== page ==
The morons who advocate a flat tax (you can recognize them by their flat heads and relentless search for the edge of the earth) think all income should be taxed at the same rate, with the elimination of all deductions. That means someone with $35,000 of gross income will pay tax at the same percentage rate as someone with $1 million of gross income. Who thinks that's fair? Or, how about two people who both earn $100,000 a year: the bank president who drives to and from the office he sits in all day and the traveling salesperson who pays all his or her own expenses in the process of covering a 5-state territory. Make sense?

Incidentally, Raoul believes that a flat tax rate which recognizes no deductions would remove all concept of humanity from our tax system. Humanity, you ask, with a sneer? Es correcto! Although sometimes complicated and inequitable, our current system provides, at least, some conscious recognition of what can occur in the financial life of an average American family, such as: serious illness, a wipe-out business loss, exemplary charitable generosity, or a single parent trying to raise a family on low income. That's right, it's all in there.

The ad valorem tax is an interesting concept. Basically, this would install a national sales tax, thereby changing completely the way the government collects money. Rather than a tax on earnings, individuals would pay tax based upon their expenditures. How this would work in the corporate/business sector has yet to be addressed. The theory here is that the people who have the most money will buy more crap than the poor people who don't have as much money, and therefore, pay more tax. Notice, however, that still, everyone pays at the same rate. Now, this is what Raoul sees as one of the hidden problems of the ad valorem tax. We are all familiar with the term "black market," and we know that institution exists in countries throughout the world. Why? Because those are the countries that operate their government services with a national sales tax. Cats with the heavy bread start going underground with their major expenditures in order to circumvent the tax system. In our country, this type of system would create, if not at least encourage, an entire new criminal infrastructure.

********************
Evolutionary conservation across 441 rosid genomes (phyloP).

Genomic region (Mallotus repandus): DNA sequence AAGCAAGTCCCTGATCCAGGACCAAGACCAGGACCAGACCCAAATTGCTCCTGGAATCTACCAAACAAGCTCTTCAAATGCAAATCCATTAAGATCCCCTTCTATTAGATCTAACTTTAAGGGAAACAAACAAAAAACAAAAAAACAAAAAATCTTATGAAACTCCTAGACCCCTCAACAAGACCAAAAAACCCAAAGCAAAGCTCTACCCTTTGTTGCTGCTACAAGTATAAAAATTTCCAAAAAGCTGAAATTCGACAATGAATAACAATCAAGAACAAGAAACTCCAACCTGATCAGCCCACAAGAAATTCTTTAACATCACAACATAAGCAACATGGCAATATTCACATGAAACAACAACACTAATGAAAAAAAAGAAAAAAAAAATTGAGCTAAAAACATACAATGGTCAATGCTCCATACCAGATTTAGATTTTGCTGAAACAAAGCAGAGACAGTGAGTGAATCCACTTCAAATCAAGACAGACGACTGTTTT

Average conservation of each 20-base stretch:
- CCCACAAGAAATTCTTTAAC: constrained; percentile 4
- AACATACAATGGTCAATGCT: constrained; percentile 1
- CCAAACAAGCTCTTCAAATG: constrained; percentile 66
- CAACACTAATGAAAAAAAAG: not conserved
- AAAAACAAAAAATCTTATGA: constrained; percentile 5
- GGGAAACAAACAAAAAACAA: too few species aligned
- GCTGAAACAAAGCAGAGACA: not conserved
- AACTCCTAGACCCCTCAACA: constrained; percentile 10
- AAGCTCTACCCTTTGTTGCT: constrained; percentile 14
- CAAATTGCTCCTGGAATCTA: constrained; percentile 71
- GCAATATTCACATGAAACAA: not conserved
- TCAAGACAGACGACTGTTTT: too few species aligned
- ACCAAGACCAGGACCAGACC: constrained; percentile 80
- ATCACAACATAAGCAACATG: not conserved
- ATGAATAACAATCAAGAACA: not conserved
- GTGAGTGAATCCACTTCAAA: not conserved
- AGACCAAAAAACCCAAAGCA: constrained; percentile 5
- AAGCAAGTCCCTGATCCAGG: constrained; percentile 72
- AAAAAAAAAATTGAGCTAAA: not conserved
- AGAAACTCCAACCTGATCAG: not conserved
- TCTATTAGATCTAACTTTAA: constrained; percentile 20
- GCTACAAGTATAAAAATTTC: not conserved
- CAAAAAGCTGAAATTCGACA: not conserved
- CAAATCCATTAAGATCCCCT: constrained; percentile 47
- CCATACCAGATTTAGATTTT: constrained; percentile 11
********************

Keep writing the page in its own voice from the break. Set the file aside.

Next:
Hey, is Raoul a major pontificator, or what? Well, after all, this is my column. What I'm trying to convey is my belief that the congress should channel less of its efforts toward politicizing the process into a stalemate and more time tailoring the tax system to reward such things as risk taking, job creation, investment in our domestic economy, etc.. But obviously, they find it more productive to spend the majority of their time between getting reelected and blowing enough smoke up our asses to misdirect our attention from the terrible state of affairs to which they have brought our country. Well, after all, this is my column.

In the meantime, you can be sure that as soon as the regulations are written by the technocrats, Raoul will bring you the major points of next year's tax changes. And, because space is limited and the response to Raoul has been thunderous (plus there are so many topics of interest), I need your help. Have you ever agonized with trying to figure out if you should lease or buy your next vehicle? Ain't it enough to make you feel stoned? If you'd like to read Raoul's spin on this common question next month, fax me at 215/635-9277 or call your friend, Raoul, at 215/782-AMFM.

Esta bueno por me.